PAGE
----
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Widows

McQueen’s masterful film is the kind that works on multiple levels simultaneously—as pure pulp entertainment but also as a commentary on how often it feels…

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The Girl in the Spider's Web

The cinematic equivalent of a clip-on version of the nose ring that its central character famously sports throughout—a simulacrum that tries to evoke the edge…

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Ballad of Narayama

"The Ballad of Narayama" is a Japanese film of great beauty and elegant artifice, telling a story of startling cruelty. What a space it opens…

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Idiocy of games and TV?

From: Gordon Cameron

In your Oscar prediction article you wrote: "Hammered by the idiocy of formula television and video games, a generation is forming that has no feeling for narrative and character."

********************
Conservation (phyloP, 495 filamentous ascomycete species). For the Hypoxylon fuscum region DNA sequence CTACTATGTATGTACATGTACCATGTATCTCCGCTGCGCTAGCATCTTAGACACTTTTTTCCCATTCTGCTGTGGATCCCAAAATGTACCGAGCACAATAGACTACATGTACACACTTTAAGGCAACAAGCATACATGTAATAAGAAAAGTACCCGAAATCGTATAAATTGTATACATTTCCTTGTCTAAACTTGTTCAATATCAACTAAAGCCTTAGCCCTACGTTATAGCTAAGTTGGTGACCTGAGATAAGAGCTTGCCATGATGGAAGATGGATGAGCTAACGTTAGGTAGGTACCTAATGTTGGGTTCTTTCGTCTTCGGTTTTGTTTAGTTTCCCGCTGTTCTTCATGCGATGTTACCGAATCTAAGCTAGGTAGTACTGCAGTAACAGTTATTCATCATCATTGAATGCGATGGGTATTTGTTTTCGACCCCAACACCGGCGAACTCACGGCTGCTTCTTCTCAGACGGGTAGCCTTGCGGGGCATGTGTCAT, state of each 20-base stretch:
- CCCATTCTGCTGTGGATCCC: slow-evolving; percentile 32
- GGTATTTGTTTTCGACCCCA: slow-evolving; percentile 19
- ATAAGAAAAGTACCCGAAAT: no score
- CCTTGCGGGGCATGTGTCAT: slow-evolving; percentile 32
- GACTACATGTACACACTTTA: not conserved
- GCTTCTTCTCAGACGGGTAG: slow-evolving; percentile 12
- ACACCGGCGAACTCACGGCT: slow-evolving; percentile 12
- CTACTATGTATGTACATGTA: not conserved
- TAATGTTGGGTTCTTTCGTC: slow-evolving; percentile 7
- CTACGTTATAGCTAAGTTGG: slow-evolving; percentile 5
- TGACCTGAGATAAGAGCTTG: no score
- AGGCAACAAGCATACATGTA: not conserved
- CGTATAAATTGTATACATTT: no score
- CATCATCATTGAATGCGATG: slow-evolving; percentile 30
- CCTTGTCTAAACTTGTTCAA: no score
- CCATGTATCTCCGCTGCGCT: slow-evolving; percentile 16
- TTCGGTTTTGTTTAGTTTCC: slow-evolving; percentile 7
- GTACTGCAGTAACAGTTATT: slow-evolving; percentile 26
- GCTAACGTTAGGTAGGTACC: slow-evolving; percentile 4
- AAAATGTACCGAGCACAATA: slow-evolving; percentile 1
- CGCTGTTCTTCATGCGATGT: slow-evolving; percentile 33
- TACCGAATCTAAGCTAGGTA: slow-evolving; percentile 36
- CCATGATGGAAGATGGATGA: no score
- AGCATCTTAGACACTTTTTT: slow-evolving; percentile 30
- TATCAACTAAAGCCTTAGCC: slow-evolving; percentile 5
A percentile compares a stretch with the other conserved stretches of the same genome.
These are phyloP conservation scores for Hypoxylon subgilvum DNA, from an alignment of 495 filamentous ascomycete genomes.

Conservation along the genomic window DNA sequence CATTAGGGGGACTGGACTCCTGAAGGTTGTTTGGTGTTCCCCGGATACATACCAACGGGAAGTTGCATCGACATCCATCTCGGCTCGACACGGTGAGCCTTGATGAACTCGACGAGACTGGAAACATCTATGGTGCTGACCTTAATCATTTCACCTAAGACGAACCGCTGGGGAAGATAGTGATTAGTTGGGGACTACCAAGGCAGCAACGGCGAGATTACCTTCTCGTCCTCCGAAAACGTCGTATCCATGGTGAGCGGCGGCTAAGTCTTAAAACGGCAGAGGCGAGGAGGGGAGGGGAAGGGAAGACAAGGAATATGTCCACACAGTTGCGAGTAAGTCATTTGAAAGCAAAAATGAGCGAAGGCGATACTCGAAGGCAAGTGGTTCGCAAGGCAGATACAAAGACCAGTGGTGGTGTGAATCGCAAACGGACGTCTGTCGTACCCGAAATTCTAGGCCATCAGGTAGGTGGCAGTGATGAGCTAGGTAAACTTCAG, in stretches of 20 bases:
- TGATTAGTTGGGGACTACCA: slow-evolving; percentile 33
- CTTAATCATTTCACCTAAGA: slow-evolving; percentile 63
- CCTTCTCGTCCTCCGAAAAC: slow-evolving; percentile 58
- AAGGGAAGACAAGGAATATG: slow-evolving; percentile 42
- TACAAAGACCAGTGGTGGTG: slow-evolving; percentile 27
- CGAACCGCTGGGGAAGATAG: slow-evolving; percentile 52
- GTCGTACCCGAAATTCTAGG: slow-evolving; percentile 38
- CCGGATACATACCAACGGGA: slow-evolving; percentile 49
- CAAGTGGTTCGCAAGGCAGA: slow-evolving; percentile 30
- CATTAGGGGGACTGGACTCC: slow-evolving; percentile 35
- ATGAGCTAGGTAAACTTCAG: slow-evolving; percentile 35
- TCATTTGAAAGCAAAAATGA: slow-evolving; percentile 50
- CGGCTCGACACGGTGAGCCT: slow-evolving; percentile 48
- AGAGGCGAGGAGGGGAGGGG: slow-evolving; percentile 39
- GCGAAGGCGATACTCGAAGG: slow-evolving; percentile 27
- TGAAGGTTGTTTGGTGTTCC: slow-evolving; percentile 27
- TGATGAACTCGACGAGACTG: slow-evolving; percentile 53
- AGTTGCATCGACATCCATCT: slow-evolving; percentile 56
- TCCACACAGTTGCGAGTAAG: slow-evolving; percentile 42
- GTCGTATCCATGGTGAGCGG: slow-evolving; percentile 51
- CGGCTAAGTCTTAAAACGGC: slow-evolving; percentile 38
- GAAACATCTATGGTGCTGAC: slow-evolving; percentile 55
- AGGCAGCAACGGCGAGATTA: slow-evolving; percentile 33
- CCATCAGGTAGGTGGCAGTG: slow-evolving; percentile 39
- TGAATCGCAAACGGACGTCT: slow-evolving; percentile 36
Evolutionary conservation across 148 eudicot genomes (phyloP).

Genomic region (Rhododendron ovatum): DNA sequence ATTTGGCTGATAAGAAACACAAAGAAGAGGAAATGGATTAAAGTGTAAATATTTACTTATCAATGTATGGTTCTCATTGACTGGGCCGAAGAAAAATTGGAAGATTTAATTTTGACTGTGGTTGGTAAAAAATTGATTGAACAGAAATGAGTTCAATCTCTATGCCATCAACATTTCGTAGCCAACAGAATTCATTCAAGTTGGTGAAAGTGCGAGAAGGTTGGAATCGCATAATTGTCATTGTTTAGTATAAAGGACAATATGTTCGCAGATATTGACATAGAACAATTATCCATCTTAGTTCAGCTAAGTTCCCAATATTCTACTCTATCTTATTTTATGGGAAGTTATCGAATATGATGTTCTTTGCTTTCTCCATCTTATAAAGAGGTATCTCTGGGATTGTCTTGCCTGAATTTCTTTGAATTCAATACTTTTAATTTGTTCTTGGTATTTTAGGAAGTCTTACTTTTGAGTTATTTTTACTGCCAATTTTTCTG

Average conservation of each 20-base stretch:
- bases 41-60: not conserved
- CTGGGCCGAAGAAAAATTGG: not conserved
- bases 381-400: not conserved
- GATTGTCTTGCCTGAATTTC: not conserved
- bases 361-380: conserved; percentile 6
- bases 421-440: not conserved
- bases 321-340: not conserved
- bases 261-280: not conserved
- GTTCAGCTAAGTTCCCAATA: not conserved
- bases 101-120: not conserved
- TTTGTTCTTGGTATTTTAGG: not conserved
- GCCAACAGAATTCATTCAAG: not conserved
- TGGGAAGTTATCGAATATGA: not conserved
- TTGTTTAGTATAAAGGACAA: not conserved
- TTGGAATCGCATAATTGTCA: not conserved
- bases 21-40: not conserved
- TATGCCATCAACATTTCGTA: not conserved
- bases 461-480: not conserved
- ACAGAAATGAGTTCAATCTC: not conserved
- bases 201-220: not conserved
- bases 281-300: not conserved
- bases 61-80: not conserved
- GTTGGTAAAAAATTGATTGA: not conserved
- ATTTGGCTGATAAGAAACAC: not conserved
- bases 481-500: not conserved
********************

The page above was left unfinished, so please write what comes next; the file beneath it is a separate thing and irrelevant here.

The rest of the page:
Oh, Mr. Ebert, must you continue to bait us? Despite having been (quite willingly) hammered by the idiocy of videogames for over a quarter century, I also studied cinema at USC and admire the work of Kubrick, Fellini, Welles, Kurosawa, etc. Since videogames mostly have little to do with story, I don't think they have got much to do with the development of cinematic taste; one might as well say that playing poker or tennis causes one's narrative attention span to atrophy.

Meanwhile, the television comment is interesting, as some would say that medium has been going through a golden age in which long and carefully sustained story arcs are kept alive season after season by smart writers. (Admittedly, this golden age, if there is one, is coexisting with the tedious reality-show fad.)

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